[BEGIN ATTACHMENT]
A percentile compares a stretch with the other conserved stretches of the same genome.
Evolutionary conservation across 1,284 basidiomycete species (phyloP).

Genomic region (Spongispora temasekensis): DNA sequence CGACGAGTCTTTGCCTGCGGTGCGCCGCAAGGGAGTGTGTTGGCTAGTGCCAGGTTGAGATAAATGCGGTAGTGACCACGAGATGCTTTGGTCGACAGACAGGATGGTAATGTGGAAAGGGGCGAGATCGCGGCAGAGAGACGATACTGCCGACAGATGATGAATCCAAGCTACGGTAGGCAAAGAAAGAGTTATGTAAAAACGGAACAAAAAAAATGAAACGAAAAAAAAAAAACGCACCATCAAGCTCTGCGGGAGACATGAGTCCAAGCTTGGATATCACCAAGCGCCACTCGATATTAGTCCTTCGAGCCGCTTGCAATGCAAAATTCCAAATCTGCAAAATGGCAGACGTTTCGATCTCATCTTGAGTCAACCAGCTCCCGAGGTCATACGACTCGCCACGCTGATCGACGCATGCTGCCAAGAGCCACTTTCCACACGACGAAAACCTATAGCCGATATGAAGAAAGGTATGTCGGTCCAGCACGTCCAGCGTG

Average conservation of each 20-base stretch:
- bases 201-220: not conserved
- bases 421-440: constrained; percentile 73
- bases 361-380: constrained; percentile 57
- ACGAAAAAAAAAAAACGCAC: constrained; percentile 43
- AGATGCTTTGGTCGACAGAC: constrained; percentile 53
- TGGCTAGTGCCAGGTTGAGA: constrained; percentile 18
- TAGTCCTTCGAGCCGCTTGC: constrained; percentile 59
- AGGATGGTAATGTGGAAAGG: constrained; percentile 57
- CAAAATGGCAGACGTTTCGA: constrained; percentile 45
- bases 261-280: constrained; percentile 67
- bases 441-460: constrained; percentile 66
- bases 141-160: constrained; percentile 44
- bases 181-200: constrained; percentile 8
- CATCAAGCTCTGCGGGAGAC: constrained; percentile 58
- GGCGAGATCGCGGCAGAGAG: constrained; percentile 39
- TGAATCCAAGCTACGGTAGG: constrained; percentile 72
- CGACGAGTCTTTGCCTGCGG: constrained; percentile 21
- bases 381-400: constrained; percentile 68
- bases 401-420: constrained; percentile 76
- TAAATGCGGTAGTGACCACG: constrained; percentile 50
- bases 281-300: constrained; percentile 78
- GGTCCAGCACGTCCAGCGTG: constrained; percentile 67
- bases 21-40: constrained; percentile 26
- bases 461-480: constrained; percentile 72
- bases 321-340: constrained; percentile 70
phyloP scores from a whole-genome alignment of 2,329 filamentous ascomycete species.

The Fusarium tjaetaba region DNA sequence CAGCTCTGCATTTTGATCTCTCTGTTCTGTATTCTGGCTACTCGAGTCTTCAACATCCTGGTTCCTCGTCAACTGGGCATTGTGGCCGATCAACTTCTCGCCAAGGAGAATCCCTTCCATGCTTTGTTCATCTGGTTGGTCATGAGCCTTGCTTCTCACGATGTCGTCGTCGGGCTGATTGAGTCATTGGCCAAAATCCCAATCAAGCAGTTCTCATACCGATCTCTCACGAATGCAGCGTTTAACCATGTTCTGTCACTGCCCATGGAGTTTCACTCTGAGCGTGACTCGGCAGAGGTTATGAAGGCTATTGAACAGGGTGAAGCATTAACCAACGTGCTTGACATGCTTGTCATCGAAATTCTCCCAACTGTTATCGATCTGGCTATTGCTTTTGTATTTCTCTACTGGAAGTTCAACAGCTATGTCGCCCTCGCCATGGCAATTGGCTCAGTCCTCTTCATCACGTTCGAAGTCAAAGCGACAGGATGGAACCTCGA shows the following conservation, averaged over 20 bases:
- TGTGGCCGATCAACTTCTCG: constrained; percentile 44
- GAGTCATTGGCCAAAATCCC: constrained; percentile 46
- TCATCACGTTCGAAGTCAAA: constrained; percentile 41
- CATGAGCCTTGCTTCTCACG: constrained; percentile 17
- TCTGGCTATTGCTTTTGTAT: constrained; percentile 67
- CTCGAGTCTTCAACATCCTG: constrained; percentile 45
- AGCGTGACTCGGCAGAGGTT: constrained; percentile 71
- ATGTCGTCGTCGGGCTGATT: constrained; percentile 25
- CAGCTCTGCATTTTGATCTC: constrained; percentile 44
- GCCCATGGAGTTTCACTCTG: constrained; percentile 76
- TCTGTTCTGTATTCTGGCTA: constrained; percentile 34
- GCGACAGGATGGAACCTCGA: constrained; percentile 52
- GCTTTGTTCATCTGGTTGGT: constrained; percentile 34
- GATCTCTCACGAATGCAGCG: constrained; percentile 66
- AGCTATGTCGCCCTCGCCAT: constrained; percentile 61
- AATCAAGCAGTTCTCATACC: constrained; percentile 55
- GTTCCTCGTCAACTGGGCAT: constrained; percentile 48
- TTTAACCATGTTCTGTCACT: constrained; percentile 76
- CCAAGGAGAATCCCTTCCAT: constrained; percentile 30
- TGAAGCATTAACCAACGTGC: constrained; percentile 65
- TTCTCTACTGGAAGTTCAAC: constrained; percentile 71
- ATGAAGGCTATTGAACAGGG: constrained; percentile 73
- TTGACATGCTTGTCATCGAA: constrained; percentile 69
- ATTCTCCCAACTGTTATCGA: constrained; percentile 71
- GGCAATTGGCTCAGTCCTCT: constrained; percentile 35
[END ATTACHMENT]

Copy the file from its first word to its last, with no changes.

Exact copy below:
A percentile compares a stretch with the other conserved stretches of the same genome.
Evolutionary conservation across 1,284 basidiomycete species (phyloP).

Genomic region (Spongispora temasekensis): DNA sequence CGACGAGTCTTTGCCTGCGGTGCGCCGCAAGGGAGTGTGTTGGCTAGTGCCAGGTTGAGATAAATGCGGTAGTGACCACGAGATGCTTTGGTCGACAGACAGGATGGTAATGTGGAAAGGGGCGAGATCGCGGCAGAGAGACGATACTGCCGACAGATGATGAATCCAAGCTACGGTAGGCAAAGAAAGAGTTATGTAAAAACGGAACAAAAAAAATGAAACGAAAAAAAAAAAACGCACCATCAAGCTCTGCGGGAGACATGAGTCCAAGCTTGGATATCACCAAGCGCCACTCGATATTAGTCCTTCGAGCCGCTTGCAATGCAAAATTCCAAATCTGCAAAATGGCAGACGTTTCGATCTCATCTTGAGTCAACCAGCTCCCGAGGTCATACGACTCGCCACGCTGATCGACGCATGCTGCCAAGAGCCACTTTCCACACGACGAAAACCTATAGCCGATATGAAGAAAGGTATGTCGGTCCAGCACGTCCAGCGTG

Average conservation of each 20-base stretch:
- bases 201-220: not conserved
- bases 421-440: constrained; percentile 73
- bases 361-380: constrained; percentile 57
- ACGAAAAAAAAAAAACGCAC: constrained; percentile 43
- AGATGCTTTGGTCGACAGAC: constrained; percentile 53
- TGGCTAGTGCCAGGTTGAGA: constrained; percentile 18
- TAGTCCTTCGAGCCGCTTGC: constrained; percentile 59
- AGGATGGTAATGTGGAAAGG: constrained; percentile 57
- CAAAATGGCAGACGTTTCGA: constrained; percentile 45
- bases 261-280: constrained; percentile 67
- bases 441-460: constrained; percentile 66
- bases 141-160: constrained; percentile 44
- bases 181-200: constrained; percentile 8
- CATCAAGCTCTGCGGGAGAC: constrained; percentile 58
- GGCGAGATCGCGGCAGAGAG: constrained; percentile 39
- TGAATCCAAGCTACGGTAGG: constrained; percentile 72
- CGACGAGTCTTTGCCTGCGG: constrained; percentile 21
- bases 381-400: constrained; percentile 68
- bases 401-420: constrained; percentile 76
- TAAATGCGGTAGTGACCACG: constrained; percentile 50
- bases 281-300: constrained; percentile 78
- GGTCCAGCACGTCCAGCGTG: constrained; percentile 67
- bases 21-40: constrained; percentile 26
- bases 461-480: constrained; percentile 72
- bases 321-340: constrained; percentile 70
phyloP scores from a whole-genome alignment of 2,329 filamentous ascomycete species.

The Fusarium tjaetaba region DNA sequence CAGCTCTGCATTTTGATCTCTCTGTTCTGTATTCTGGCTACTCGAGTCTTCAACATCCTGGTTCCTCGTCAACTGGGCATTGTGGCCGATCAACTTCTCGCCAAGGAGAATCCCTTCCATGCTTTGTTCATCTGGTTGGTCATGAGCCTTGCTTCTCACGATGTCGTCGTCGGGCTGATTGAGTCATTGGCCAAAATCCCAATCAAGCAGTTCTCATACCGATCTCTCACGAATGCAGCGTTTAACCATGTTCTGTCACTGCCCATGGAGTTTCACTCTGAGCGTGACTCGGCAGAGGTTATGAAGGCTATTGAACAGGGTGAAGCATTAACCAACGTGCTTGACATGCTTGTCATCGAAATTCTCCCAACTGTTATCGATCTGGCTATTGCTTTTGTATTTCTCTACTGGAAGTTCAACAGCTATGTCGCCCTCGCCATGGCAATTGGCTCAGTCCTCTTCATCACGTTCGAAGTCAAAGCGACAGGATGGAACCTCGA shows the following conservation, averaged over 20 bases:
- TGTGGCCGATCAACTTCTCG: constrained; percentile 44
- GAGTCATTGGCCAAAATCCC: constrained; percentile 46
- TCATCACGTTCGAAGTCAAA: constrained; percentile 41
- CATGAGCCTTGCTTCTCACG: constrained; percentile 17
- TCTGGCTATTGCTTTTGTAT: constrained; percentile 67
- CTCGAGTCTTCAACATCCTG: constrained; percentile 45
- AGCGTGACTCGGCAGAGGTT: constrained; percentile 71
- ATGTCGTCGTCGGGCTGATT: constrained; percentile 25
- CAGCTCTGCATTTTGATCTC: constrained; percentile 44
- GCCCATGGAGTTTCACTCTG: constrained; percentile 76
- TCTGTTCTGTATTCTGGCTA: constrained; percentile 34
- GCGACAGGATGGAACCTCGA: constrained; percentile 52
- GCTTTGTTCATCTGGTTGGT: constrained; percentile 34
- GATCTCTCACGAATGCAGCG: constrained; percentile 66
- AGCTATGTCGCCCTCGCCAT: constrained; percentile 61
- AATCAAGCAGTTCTCATACC: constrained; percentile 55
- GTTCCTCGTCAACTGGGCAT: constrained; percentile 48
- TTTAACCATGTTCTGTCACT: constrained; percentile 76
- CCAAGGAGAATCCCTTCCAT: constrained; percentile 30
- TGAAGCATTAACCAACGTGC: constrained; percentile 65
- TTCTCTACTGGAAGTTCAAC: constrained; percentile 71
- ATGAAGGCTATTGAACAGGG: constrained; percentile 73
- TTGACATGCTTGTCATCGAA: constrained; percentile 69
- ATTCTCCCAACTGTTATCGA: constrained; percentile 71
- GGCAATTGGCTCAGTCCTCT: constrained; percentile 35